Contrary to Kremlin Propaganda, It’s Russia, Not Ukraine, That Shelters and Supports the Anti-Semitic Far Right

For many years, the Russian regime and its various mouthpieces have tried to paint Ukraine as a country dominated by neo-Nazis and fascists; Moscow has even dubbed the present war a “denazification” campaign. The claim, explains Oved Lobel, is doubly disingenuous:

Vladimir Putin reportedly dispatched over 400 operatives of [Russia’s] paramilitary proxy the Wagner group—which is replete with neo-Nazi members and traditions—to murder Ukraine’s Jewish President Volodymyr Zelensky.

Often referred to as a “Private Military Company” in media reports, all circumstantial and direct evidence has long since established that Wagner is merely a barely deniable arm of Russia’s Ministry of Defense. . . . Buildings in Libya occupied by Wagner were vandalized with Nazi slogans and symbols, while a tablet [computer] belonging to a Wagner operative revealed only two books related to politics: Mein Kampf and The International Jew. Investigations into the identity of Wagner fighters continuously turn up various strains of white supremacy, Nazism, and anti-Semitism.

And Wagner is far from Russia’s only neo-Nazi asset. Almost every major nationalist and racist violent extremist group in the world today, including those in Australia, got its start from the neo-Nazi Iron March forum, started by Alisher Mukhitdinov in Russia in 2011. . . . Russia provides training and safe haven for as many extremist groups as it can. On top of safe haven and training, the Kremlin funds and allies with far-right and neo-Nazi political parties across Europe and the world, which grants the Kremlin not only destabilizing political influence, but also the potential for state-backed neo-Nazi terrorism as a weapon against the West.

Read more at Australia/Israel & Jewish Affairs Council (AIJAC)

More about: Anti-Semitism, neo-Nazis, Russia, Ukraine, Vladimir Putin

Would an American-Backed UN Resolution Calling for a Temporary Ceasefire Undermine Israel?

Yesterday morning, the U.S. vetoed a United Nations Security Council resolution, sponsored by Algeria, that demanded an immediate ceasefire in Gaza. As an alternative, the American delegation has been circulating a draft resolution calling for a “temporary ceasefire in Gaza as soon as practicable, based on the formula of all hostages being released.” Benny Avni comments:

While the Israel Defense Force may be able to maintain its Gaza operations under that provision, the U.S.-proposed resolution also warns the military against proceeding with its plan to enter the southern Gaza town of Rafah. Israel says that a critical number of Hamas fighters are hiding inside tunnels and in civilian buildings at Rafah, surrounded by a number of the remaining 134 hostages.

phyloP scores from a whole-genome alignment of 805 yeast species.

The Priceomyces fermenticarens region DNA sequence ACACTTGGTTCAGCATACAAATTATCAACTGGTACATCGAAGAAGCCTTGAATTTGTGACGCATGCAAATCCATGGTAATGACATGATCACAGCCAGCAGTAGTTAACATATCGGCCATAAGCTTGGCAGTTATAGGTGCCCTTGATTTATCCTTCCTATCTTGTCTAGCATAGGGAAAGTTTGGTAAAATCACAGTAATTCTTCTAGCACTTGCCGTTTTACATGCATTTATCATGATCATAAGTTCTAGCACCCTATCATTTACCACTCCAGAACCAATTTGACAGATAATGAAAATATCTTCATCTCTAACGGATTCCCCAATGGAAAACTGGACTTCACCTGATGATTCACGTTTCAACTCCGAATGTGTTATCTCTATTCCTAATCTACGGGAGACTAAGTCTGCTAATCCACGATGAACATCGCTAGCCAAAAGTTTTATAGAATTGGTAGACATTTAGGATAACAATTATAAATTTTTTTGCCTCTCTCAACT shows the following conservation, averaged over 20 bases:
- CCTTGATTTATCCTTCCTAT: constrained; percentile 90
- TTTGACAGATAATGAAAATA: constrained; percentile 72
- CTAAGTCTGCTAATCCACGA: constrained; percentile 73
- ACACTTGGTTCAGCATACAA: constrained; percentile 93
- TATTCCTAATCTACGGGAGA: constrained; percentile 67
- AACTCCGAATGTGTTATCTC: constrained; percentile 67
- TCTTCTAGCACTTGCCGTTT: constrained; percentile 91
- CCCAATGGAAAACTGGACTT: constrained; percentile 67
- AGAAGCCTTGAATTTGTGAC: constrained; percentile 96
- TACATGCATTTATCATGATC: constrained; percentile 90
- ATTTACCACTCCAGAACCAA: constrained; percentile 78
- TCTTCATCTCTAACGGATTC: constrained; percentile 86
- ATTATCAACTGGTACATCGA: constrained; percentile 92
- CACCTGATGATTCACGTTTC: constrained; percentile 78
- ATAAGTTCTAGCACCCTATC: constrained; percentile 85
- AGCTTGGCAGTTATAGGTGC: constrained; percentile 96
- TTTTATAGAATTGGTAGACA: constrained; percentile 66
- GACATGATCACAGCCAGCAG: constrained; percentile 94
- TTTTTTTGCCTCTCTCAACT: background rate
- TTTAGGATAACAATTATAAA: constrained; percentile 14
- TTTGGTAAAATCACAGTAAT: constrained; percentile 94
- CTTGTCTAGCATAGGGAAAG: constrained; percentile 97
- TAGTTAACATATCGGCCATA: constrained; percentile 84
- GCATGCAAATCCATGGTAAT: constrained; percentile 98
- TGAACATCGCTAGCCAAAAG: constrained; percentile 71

In one paragraph, the text of the new American resolution says that the council “determines that under current circumstances a major ground offensive into Rafah would result in further harm to civilians and their further displacement including potentially into neighboring countries, which would have serious implications for regional peace and security, and therefore underscores that such a major ground offensive should not proceed under current circumstances.”

In addition to the paragraph about Rafah, the American-proposed resolution is admonishing Israel not to create a buffer zone inside Gaza. Such a narrow zone, as wide as two miles, is seen by many Israelis as a future protection against infiltration from Gaza.

Perhaps, as Robert Satloff argues, the resolution isn’t intended to forestall an IDF operation in Rafah, but only—consistent with prior statements from the Biden administration—to demand that Israel come up with a plan to move civilians out of harms way before advancing on the city.

If that is so, the resolution wouldn’t change much if passed. But why is the U.S. proposing an alternative ceasefire resolution at all? Strategically, Washington has nothing to gain from stopping Israel, its ally, from achieving a complete victory over Hamas. Why not instead pass a resolution condemning Hamas (something the Security Council has not done), calling for the release of hostages, and demanding that Qatar and Iran stop providing the group with arms and funds? Better yet, demand that these two countries—along with Turkey, Syria, and Lebanon—arrest Hamas leaders on their territory.

Surely Russia would veto such a resolution, but still, why not go on the offensive, rather than trying to come up with another UN resolution aimed at restraining Israel?

Read more at New York Sun

More about: Gaza War 2023, U.S.-Israel relationship, United Nations